As parents and educators, we often hold two different goals side by side that can create some dynamic tension. On one hand, we try to shape our children and guide them towards values, behaviors, and attitudes that we believe and respect; we have conscious or unconscious ideas about who we hope our children will be. At the same time, we work to embrace our children for who they are, allowing them to become the fullest version of themselves. At times, these two goals can become inconsistent, since our children – in being fully themselves – may exhibit values, behaviors, and attitudes that do not align with our own or our hopes for our children. So what to do then? The way parents shape children, and in turn, the way children shape parents, is one of the most nuanced, challenging and beautiful aspects of parenting.

Kevin Wilson’s
Nothing to See Here creates a wonderful metaphor that explores this topic since the children in the book are not fitting the mold that has been set for them. In the story, a parent with political ambitions needs to have children that look the part, fit the script, and don’t draw undue attention. However, the children in the book spontaneously combust (without causing themselves any harm) when they are agitated, so there is a gap between the children that are dreamed of and the children that exist. While the wild premise provides much humor, at its heart it is a serious story about appreciating the children we are given and working with who they are. The person in the book who is ultimately most able to connect with the children and influence them is the one who is able to appreciate them fully, including their ability to ignite. She sees the beauty in the fullness of each child and works with who they are by ordering flame-retardant suits and trying to understand their power.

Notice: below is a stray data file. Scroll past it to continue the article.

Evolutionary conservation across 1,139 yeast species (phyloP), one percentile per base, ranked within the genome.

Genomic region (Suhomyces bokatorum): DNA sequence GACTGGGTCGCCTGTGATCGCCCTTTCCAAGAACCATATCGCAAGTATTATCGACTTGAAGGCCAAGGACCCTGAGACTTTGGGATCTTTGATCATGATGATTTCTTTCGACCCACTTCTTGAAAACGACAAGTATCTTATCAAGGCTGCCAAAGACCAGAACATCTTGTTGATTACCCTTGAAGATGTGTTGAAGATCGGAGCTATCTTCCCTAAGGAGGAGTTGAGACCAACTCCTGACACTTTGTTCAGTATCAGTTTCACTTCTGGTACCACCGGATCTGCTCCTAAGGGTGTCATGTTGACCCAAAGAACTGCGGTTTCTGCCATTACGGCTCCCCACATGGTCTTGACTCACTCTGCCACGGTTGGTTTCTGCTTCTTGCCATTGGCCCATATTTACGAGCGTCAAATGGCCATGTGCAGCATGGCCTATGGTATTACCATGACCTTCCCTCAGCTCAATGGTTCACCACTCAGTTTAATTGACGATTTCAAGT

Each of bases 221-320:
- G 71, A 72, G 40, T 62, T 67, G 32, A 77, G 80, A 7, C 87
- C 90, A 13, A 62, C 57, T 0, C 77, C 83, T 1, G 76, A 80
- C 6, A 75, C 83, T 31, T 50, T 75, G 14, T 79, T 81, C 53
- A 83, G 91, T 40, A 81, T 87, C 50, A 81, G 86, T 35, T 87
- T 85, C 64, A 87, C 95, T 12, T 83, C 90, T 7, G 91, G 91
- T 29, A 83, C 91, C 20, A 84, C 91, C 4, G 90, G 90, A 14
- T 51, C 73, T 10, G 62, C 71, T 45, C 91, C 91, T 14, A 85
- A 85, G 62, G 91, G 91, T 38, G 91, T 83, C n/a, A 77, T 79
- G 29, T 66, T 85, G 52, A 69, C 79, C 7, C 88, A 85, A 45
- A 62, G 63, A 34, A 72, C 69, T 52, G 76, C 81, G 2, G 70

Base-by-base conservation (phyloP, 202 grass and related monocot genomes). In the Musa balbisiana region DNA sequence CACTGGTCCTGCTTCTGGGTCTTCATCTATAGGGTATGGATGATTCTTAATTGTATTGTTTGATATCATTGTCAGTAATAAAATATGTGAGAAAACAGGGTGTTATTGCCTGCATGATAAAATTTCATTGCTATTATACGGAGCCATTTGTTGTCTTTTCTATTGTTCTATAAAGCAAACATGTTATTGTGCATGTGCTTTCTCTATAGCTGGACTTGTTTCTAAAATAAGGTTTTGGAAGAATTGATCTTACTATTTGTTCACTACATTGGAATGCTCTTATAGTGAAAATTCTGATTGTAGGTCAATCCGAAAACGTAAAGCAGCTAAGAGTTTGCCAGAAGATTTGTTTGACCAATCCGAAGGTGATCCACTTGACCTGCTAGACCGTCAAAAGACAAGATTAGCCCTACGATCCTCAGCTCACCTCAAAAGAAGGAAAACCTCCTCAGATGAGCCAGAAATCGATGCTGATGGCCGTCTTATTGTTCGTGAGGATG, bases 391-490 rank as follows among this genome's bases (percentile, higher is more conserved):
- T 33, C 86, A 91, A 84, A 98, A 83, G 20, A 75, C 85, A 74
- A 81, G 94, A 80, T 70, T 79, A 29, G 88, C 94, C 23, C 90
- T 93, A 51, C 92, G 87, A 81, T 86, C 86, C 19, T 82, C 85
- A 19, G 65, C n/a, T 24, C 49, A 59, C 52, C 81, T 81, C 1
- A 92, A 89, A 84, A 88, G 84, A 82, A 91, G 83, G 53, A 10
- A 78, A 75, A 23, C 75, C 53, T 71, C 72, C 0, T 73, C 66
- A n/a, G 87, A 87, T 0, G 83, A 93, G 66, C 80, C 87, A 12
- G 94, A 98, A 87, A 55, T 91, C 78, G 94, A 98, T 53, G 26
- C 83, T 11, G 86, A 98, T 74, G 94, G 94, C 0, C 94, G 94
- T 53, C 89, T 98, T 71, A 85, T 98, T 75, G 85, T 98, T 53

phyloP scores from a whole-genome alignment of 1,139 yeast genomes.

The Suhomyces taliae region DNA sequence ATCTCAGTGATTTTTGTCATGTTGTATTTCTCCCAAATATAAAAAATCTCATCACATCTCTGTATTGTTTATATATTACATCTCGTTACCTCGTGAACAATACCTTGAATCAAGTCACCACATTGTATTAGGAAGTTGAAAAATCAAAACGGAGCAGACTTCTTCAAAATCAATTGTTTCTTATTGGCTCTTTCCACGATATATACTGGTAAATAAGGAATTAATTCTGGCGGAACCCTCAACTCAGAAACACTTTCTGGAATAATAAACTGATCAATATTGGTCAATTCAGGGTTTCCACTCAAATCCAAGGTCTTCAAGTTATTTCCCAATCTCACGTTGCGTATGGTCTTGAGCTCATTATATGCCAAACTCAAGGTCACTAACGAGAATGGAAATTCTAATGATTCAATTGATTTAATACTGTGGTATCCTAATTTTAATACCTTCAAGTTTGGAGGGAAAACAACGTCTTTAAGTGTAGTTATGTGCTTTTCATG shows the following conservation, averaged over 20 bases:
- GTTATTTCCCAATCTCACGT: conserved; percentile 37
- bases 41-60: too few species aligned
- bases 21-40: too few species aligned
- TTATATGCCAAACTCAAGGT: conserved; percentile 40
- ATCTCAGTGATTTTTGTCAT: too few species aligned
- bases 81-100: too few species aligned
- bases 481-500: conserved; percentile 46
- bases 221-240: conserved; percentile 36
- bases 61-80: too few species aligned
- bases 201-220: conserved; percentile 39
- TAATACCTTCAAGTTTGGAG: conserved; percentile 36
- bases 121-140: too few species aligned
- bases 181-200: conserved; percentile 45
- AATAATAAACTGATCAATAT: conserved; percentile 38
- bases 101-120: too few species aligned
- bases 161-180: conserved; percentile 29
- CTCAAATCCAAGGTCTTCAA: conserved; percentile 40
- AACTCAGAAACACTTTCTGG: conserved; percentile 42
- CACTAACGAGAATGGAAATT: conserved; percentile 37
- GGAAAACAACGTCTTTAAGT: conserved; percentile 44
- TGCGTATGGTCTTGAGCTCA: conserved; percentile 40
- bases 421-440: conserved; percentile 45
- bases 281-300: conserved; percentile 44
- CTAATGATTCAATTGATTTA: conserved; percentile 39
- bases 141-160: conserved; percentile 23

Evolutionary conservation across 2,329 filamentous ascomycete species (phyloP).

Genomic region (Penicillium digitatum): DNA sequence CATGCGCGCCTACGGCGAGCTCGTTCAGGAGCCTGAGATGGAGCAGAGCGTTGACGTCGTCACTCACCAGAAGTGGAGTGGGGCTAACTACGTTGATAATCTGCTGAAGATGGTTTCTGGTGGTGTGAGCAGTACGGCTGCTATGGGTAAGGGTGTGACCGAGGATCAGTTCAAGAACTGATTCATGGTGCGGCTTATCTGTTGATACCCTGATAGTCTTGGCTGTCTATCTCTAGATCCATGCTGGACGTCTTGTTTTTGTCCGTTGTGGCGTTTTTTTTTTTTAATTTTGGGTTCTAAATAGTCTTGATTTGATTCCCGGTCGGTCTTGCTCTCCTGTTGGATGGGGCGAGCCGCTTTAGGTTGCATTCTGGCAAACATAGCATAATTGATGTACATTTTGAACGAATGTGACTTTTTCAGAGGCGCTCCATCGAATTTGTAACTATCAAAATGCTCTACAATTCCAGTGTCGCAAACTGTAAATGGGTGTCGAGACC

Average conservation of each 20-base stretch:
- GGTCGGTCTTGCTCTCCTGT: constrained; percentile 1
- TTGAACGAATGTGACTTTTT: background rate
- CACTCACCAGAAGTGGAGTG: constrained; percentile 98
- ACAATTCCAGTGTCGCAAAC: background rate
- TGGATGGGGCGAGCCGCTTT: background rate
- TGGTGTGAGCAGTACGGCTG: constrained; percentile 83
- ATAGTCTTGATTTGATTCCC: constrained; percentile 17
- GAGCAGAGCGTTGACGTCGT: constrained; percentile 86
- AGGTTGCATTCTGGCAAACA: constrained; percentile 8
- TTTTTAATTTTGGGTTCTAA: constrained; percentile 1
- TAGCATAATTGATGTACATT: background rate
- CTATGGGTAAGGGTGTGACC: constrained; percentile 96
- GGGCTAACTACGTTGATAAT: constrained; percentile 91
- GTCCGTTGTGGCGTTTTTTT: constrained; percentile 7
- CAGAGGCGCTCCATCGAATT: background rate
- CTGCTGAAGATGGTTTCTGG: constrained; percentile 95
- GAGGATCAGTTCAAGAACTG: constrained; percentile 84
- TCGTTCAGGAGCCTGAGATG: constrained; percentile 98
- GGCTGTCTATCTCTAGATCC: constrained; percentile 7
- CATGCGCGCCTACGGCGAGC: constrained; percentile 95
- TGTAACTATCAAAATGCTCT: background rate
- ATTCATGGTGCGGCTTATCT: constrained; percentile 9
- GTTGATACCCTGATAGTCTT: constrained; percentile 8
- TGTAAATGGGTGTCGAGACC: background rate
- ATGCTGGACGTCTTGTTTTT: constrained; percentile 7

What does it look like in more ordinary circumstances? I think of the Ivy League professor and lifelong scholar who was a parent of one of my former 6th grader students. He came to realize that his rock-climbing, physically gifted son was not going to read with him all afternoon, so he took up hiking (and couldn’t resist talking about books while getting to the top of Monadnock with his son). I think of my Indiana raised, meat-loving husband, becoming an expert vegan chef to meet the needs of our vegan daughter.  I think of our youngest daughter’s special needs and the way her weak sense of balance has introduced the joys of a tandem bike to our family. These are small moments, and many families experience even more profound ones when there is an even larger gap between the child that was expected and the child that arrived. The interstice – the space between adult and child – and all that occurs there – is the wonderful territory of Nothing to See Here. The book fortifies all of us as parents and educators to remember the beautiful back and forth of educating and raising children, of shaping and being shaped, by the gift of all of our children.